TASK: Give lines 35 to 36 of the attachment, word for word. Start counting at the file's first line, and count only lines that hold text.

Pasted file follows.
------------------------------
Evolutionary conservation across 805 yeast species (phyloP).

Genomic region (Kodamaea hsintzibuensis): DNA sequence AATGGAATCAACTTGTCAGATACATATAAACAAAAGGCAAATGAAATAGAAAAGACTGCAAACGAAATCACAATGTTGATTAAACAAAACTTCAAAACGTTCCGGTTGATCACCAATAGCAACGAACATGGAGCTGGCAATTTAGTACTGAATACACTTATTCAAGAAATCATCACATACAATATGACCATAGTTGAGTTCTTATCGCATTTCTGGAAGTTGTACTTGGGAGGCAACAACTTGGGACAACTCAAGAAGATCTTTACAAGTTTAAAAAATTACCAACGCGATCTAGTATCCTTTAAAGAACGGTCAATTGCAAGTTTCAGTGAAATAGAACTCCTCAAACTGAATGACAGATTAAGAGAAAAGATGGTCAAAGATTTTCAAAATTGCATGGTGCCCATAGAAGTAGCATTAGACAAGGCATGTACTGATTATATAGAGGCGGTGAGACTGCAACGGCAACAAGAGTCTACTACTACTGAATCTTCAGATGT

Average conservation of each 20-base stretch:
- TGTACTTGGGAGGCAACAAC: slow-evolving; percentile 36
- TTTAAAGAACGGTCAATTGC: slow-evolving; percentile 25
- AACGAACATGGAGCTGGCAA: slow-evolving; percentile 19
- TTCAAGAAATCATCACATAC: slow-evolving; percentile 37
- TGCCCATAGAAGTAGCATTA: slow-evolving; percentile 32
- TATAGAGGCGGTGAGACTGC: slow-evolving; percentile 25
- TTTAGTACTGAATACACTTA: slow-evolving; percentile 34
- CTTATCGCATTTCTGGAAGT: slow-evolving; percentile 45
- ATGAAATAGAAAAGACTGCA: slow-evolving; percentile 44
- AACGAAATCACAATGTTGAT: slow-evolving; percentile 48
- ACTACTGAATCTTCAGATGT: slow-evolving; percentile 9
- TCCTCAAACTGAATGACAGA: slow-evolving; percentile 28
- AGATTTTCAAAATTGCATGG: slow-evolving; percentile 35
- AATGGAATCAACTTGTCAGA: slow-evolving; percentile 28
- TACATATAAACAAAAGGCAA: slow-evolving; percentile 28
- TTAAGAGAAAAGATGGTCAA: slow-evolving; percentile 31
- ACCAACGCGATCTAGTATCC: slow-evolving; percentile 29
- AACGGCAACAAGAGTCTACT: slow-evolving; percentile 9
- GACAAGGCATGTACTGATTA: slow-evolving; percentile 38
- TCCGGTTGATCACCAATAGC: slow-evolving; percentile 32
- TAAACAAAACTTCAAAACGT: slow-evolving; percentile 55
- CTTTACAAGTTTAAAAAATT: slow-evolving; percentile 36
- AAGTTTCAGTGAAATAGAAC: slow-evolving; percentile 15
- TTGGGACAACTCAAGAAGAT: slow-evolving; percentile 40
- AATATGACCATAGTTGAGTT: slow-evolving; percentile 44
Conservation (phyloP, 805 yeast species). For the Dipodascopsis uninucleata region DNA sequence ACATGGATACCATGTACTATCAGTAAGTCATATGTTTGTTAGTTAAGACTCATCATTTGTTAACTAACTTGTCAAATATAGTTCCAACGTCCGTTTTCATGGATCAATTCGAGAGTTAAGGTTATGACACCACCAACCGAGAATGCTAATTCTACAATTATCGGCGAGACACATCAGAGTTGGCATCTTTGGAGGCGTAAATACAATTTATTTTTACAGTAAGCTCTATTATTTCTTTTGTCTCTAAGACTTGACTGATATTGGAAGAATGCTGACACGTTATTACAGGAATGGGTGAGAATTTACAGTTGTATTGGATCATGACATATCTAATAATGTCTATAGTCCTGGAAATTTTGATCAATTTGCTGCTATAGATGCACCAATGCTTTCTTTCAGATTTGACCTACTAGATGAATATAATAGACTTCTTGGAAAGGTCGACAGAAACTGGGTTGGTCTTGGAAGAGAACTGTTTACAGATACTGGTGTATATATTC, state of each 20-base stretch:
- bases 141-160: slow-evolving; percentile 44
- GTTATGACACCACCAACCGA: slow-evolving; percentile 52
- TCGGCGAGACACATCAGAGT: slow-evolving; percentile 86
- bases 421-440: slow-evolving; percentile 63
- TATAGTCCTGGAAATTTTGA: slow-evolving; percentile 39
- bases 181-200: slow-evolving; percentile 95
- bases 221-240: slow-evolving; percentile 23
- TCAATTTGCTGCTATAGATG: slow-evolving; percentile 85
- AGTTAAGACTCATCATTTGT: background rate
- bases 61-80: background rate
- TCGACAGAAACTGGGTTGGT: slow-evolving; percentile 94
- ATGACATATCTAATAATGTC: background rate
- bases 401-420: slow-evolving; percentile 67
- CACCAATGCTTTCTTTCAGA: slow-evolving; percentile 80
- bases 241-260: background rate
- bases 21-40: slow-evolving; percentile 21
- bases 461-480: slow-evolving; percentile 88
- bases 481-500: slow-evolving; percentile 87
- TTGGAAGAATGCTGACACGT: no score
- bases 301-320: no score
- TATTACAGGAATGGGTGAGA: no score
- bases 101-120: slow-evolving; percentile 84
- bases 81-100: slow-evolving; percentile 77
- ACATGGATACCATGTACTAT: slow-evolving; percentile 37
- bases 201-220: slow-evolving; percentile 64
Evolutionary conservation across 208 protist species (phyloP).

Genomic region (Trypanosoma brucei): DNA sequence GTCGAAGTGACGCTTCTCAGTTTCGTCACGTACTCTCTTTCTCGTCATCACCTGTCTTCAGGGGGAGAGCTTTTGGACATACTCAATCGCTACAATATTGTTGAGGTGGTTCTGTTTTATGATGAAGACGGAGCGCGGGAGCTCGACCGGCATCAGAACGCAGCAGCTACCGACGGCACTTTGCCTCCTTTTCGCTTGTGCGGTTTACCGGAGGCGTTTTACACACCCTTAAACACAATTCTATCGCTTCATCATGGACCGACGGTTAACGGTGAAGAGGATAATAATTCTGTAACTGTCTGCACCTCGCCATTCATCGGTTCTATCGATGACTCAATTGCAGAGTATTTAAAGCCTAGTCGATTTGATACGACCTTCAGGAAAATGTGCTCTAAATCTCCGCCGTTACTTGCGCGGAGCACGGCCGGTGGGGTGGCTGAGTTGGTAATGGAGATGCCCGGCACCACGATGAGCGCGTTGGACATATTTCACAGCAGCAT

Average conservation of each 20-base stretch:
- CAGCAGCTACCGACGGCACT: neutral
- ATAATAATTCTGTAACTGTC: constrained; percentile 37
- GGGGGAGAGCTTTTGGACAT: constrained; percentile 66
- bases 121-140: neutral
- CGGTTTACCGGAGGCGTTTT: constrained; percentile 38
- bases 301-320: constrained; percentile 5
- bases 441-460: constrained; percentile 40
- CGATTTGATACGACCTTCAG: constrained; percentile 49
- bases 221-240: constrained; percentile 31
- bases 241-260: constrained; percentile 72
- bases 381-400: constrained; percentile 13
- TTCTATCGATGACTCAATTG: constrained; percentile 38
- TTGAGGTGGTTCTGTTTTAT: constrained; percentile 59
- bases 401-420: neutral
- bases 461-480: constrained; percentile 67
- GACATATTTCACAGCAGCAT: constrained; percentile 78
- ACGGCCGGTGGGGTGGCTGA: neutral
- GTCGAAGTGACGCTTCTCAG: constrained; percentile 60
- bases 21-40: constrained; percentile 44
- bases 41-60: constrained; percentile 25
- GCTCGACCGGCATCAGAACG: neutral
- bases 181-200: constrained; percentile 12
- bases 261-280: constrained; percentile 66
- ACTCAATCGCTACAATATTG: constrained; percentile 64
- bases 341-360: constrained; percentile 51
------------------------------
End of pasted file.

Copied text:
- bases 181-200: slow-evolving; percentile 95
- bases 221-240: slow-evolving; percentile 23